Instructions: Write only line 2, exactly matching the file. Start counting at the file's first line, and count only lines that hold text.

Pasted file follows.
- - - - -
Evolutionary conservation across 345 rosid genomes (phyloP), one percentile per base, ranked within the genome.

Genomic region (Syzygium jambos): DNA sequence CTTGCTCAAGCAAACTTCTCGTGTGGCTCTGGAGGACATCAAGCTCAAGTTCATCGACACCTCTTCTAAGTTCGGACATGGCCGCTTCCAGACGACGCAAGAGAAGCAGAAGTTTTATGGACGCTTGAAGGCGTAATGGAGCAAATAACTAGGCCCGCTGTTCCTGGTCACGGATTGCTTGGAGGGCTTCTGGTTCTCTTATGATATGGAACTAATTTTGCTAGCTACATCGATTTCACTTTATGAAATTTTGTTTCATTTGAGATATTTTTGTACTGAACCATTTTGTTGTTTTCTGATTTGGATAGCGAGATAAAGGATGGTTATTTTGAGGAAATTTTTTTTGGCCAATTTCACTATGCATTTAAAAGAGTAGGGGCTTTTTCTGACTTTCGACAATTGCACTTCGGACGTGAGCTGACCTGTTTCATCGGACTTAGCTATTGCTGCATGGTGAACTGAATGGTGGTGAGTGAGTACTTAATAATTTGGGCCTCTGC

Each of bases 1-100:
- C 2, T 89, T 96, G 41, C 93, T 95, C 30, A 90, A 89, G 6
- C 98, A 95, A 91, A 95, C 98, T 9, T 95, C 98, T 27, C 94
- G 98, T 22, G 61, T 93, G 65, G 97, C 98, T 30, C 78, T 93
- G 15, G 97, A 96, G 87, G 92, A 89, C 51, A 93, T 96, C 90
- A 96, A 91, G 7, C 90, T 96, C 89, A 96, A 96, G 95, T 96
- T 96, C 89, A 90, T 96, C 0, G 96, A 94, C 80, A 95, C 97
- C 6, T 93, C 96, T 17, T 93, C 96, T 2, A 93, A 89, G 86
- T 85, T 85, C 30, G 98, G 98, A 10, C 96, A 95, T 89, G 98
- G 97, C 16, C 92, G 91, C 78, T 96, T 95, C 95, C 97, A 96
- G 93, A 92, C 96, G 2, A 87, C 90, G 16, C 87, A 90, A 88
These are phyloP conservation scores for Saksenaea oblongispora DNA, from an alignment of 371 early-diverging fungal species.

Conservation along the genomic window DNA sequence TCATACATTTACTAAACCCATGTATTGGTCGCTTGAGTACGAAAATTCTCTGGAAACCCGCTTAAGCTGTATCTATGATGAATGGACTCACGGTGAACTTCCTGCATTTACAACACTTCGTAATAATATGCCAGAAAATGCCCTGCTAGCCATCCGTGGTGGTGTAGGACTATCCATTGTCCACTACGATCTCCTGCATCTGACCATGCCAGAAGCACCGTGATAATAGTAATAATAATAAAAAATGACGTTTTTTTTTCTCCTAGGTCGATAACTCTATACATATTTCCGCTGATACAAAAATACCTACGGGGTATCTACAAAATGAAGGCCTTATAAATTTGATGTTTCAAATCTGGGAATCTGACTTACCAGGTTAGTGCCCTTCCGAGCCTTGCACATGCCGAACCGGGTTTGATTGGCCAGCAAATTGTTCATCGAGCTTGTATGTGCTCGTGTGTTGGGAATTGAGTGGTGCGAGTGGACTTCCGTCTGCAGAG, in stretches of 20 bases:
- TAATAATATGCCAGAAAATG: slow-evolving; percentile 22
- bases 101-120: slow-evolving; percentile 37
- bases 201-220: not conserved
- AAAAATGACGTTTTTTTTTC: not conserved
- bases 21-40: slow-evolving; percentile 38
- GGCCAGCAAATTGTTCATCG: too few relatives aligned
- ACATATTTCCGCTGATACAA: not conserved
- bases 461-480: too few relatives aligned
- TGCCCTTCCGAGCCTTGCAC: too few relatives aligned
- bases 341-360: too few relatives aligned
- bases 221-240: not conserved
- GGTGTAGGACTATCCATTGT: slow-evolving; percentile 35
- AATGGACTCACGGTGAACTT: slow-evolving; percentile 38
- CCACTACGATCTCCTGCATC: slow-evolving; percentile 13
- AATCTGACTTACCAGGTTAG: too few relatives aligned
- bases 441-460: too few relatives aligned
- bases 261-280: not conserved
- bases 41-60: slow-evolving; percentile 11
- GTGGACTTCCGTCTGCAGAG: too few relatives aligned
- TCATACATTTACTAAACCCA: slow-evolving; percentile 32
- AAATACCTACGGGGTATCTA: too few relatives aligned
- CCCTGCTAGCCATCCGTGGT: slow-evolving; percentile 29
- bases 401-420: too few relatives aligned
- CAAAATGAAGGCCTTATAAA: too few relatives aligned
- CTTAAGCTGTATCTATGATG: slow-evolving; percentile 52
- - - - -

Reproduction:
Genomic region (Syzygium jambos): DNA sequence CTTGCTCAAGCAAACTTCTCGTGTGGCTCTGGAGGACATCAAGCTCAAGTTCATCGACACCTCTTCTAAGTTCGGACATGGCCGCTTCCAGACGACGCAAGAGAAGCAGAAGTTTTATGGACGCTTGAAGGCGTAATGGAGCAAATAACTAGGCCCGCTGTTCCTGGTCACGGATTGCTTGGAGGGCTTCTGGTTCTCTTATGATATGGAACTAATTTTGCTAGCTACATCGATTTCACTTTATGAAATTTTGTTTCATTTGAGATATTTTTGTACTGAACCATTTTGTTGTTTTCTGATTTGGATAGCGAGATAAAGGATGGTTATTTTGAGGAAATTTTTTTTGGCCAATTTCACTATGCATTTAAAAGAGTAGGGGCTTTTTCTGACTTTCGACAATTGCACTTCGGACGTGAGCTGACCTGTTTCATCGGACTTAGCTATTGCTGCATGGTGAACTGAATGGTGGTGAGTGAGTACTTAATAATTTGGGCCTCTGC